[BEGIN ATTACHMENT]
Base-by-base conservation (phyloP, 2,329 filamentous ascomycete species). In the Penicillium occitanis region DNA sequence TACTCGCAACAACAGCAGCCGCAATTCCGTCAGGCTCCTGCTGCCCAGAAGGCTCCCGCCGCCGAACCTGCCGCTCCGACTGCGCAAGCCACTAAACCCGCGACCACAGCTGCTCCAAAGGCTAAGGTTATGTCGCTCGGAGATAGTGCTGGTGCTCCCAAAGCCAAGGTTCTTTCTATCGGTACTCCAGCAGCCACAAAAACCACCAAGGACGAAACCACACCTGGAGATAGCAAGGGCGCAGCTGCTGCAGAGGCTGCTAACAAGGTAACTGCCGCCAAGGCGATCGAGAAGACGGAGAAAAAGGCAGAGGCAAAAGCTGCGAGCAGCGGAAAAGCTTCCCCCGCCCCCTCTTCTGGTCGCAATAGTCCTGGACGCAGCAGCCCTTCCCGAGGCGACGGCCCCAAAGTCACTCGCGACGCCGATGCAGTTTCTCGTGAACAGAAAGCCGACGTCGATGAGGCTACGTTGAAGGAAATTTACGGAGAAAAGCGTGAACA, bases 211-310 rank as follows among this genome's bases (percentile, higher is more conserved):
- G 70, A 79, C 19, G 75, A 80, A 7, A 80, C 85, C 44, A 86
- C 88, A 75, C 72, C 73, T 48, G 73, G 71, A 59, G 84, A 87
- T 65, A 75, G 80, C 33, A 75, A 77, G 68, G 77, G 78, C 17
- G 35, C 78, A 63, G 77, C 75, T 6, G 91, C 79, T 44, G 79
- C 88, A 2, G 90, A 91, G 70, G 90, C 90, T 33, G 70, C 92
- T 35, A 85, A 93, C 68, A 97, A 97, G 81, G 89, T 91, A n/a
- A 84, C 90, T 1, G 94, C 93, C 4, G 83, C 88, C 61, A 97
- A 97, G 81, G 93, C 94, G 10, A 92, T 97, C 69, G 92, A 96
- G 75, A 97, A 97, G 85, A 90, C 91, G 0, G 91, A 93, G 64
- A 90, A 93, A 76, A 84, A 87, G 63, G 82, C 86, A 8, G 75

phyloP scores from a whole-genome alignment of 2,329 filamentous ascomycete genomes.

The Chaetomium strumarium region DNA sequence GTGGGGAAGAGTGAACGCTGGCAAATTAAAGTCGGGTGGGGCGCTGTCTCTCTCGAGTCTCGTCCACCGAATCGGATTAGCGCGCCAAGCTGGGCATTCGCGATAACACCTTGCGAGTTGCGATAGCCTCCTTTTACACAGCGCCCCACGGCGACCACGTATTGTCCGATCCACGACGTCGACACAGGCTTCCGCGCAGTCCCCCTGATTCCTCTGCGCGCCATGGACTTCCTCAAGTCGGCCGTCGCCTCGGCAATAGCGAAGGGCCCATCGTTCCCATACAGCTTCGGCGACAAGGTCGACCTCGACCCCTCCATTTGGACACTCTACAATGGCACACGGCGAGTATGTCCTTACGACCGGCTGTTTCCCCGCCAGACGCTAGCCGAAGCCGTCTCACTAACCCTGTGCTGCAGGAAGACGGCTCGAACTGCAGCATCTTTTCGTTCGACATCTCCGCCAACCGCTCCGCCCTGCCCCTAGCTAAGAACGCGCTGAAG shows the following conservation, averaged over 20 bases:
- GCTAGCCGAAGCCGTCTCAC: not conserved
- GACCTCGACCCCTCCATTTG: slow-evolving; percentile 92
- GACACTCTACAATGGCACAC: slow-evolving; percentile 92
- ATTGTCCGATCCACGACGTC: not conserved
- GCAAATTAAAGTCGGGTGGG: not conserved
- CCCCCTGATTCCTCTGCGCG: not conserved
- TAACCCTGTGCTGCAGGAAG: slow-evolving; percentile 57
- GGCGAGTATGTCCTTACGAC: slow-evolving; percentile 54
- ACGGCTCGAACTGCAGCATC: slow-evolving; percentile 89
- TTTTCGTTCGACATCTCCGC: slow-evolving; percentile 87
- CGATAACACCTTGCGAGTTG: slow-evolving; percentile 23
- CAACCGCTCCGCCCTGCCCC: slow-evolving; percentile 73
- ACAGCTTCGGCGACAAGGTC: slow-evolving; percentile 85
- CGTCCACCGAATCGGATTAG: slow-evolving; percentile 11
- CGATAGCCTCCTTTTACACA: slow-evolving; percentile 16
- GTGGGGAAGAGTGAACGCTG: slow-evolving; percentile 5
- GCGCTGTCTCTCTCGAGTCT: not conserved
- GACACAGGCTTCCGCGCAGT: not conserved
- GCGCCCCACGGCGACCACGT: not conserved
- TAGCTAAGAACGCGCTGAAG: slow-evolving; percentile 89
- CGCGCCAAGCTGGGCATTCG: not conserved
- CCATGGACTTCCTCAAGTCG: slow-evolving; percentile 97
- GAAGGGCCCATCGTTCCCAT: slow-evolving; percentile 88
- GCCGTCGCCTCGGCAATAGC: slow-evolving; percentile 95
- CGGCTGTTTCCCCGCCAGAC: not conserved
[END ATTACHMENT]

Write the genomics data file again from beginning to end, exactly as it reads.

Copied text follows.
Base-by-base conservation (phyloP, 2,329 filamentous ascomycete species). In the Penicillium occitanis region DNA sequence TACTCGCAACAACAGCAGCCGCAATTCCGTCAGGCTCCTGCTGCCCAGAAGGCTCCCGCCGCCGAACCTGCCGCTCCGACTGCGCAAGCCACTAAACCCGCGACCACAGCTGCTCCAAAGGCTAAGGTTATGTCGCTCGGAGATAGTGCTGGTGCTCCCAAAGCCAAGGTTCTTTCTATCGGTACTCCAGCAGCCACAAAAACCACCAAGGACGAAACCACACCTGGAGATAGCAAGGGCGCAGCTGCTGCAGAGGCTGCTAACAAGGTAACTGCCGCCAAGGCGATCGAGAAGACGGAGAAAAAGGCAGAGGCAAAAGCTGCGAGCAGCGGAAAAGCTTCCCCCGCCCCCTCTTCTGGTCGCAATAGTCCTGGACGCAGCAGCCCTTCCCGAGGCGACGGCCCCAAAGTCACTCGCGACGCCGATGCAGTTTCTCGTGAACAGAAAGCCGACGTCGATGAGGCTACGTTGAAGGAAATTTACGGAGAAAAGCGTGAACA, bases 211-310 rank as follows among this genome's bases (percentile, higher is more conserved):
- G 70, A 79, C 19, G 75, A 80, A 7, A 80, C 85, C 44, A 86
- C 88, A 75, C 72, C 73, T 48, G 73, G 71, A 59, G 84, A 87
- T 65, A 75, G 80, C 33, A 75, A 77, G 68, G 77, G 78, C 17
- G 35, C 78, A 63, G 77, C 75, T 6, G 91, C 79, T 44, G 79
- C 88, A 2, G 90, A 91, G 70, G 90, C 90, T 33, G 70, C 92
- T 35, A 85, A 93, C 68, A 97, A 97, G 81, G 89, T 91, A n/a
- A 84, C 90, T 1, G 94, C 93, C 4, G 83, C 88, C 61, A 97
- A 97, G 81, G 93, C 94, G 10, A 92, T 97, C 69, G 92, A 96
- G 75, A 97, A 97, G 85, A 90, C 91, G 0, G 91, A 93, G 64
- A 90, A 93, A 76, A 84, A 87, G 63, G 82, C 86, A 8, G 75

phyloP scores from a whole-genome alignment of 2,329 filamentous ascomycete genomes.

The Chaetomium strumarium region DNA sequence GTGGGGAAGAGTGAACGCTGGCAAATTAAAGTCGGGTGGGGCGCTGTCTCTCTCGAGTCTCGTCCACCGAATCGGATTAGCGCGCCAAGCTGGGCATTCGCGATAACACCTTGCGAGTTGCGATAGCCTCCTTTTACACAGCGCCCCACGGCGACCACGTATTGTCCGATCCACGACGTCGACACAGGCTTCCGCGCAGTCCCCCTGATTCCTCTGCGCGCCATGGACTTCCTCAAGTCGGCCGTCGCCTCGGCAATAGCGAAGGGCCCATCGTTCCCATACAGCTTCGGCGACAAGGTCGACCTCGACCCCTCCATTTGGACACTCTACAATGGCACACGGCGAGTATGTCCTTACGACCGGCTGTTTCCCCGCCAGACGCTAGCCGAAGCCGTCTCACTAACCCTGTGCTGCAGGAAGACGGCTCGAACTGCAGCATCTTTTCGTTCGACATCTCCGCCAACCGCTCCGCCCTGCCCCTAGCTAAGAACGCGCTGAAG shows the following conservation, averaged over 20 bases:
- GCTAGCCGAAGCCGTCTCAC: not conserved
- GACCTCGACCCCTCCATTTG: slow-evolving; percentile 92
- GACACTCTACAATGGCACAC: slow-evolving; percentile 92
- ATTGTCCGATCCACGACGTC: not conserved
- GCAAATTAAAGTCGGGTGGG: not conserved
- CCCCCTGATTCCTCTGCGCG: not conserved
- TAACCCTGTGCTGCAGGAAG: slow-evolving; percentile 57
- GGCGAGTATGTCCTTACGAC: slow-evolving; percentile 54
- ACGGCTCGAACTGCAGCATC: slow-evolving; percentile 89
- TTTTCGTTCGACATCTCCGC: slow-evolving; percentile 87
- CGATAACACCTTGCGAGTTG: slow-evolving; percentile 23
- CAACCGCTCCGCCCTGCCCC: slow-evolving; percentile 73
- ACAGCTTCGGCGACAAGGTC: slow-evolving; percentile 85
- CGTCCACCGAATCGGATTAG: slow-evolving; percentile 11
- CGATAGCCTCCTTTTACACA: slow-evolving; percentile 16
- GTGGGGAAGAGTGAACGCTG: slow-evolving; percentile 5
- GCGCTGTCTCTCTCGAGTCT: not conserved
- GACACAGGCTTCCGCGCAGT: not conserved
- GCGCCCCACGGCGACCACGT: not conserved
- TAGCTAAGAACGCGCTGAAG: slow-evolving; percentile 89
- CGCGCCAAGCTGGGCATTCG: not conserved
- CCATGGACTTCCTCAAGTCG: slow-evolving; percentile 97
- GAAGGGCCCATCGTTCCCAT: slow-evolving; percentile 88
- GCCGTCGCCTCGGCAATAGC: slow-evolving; percentile 95
- CGGCTGTTTCCCCGCCAGAC: not conserved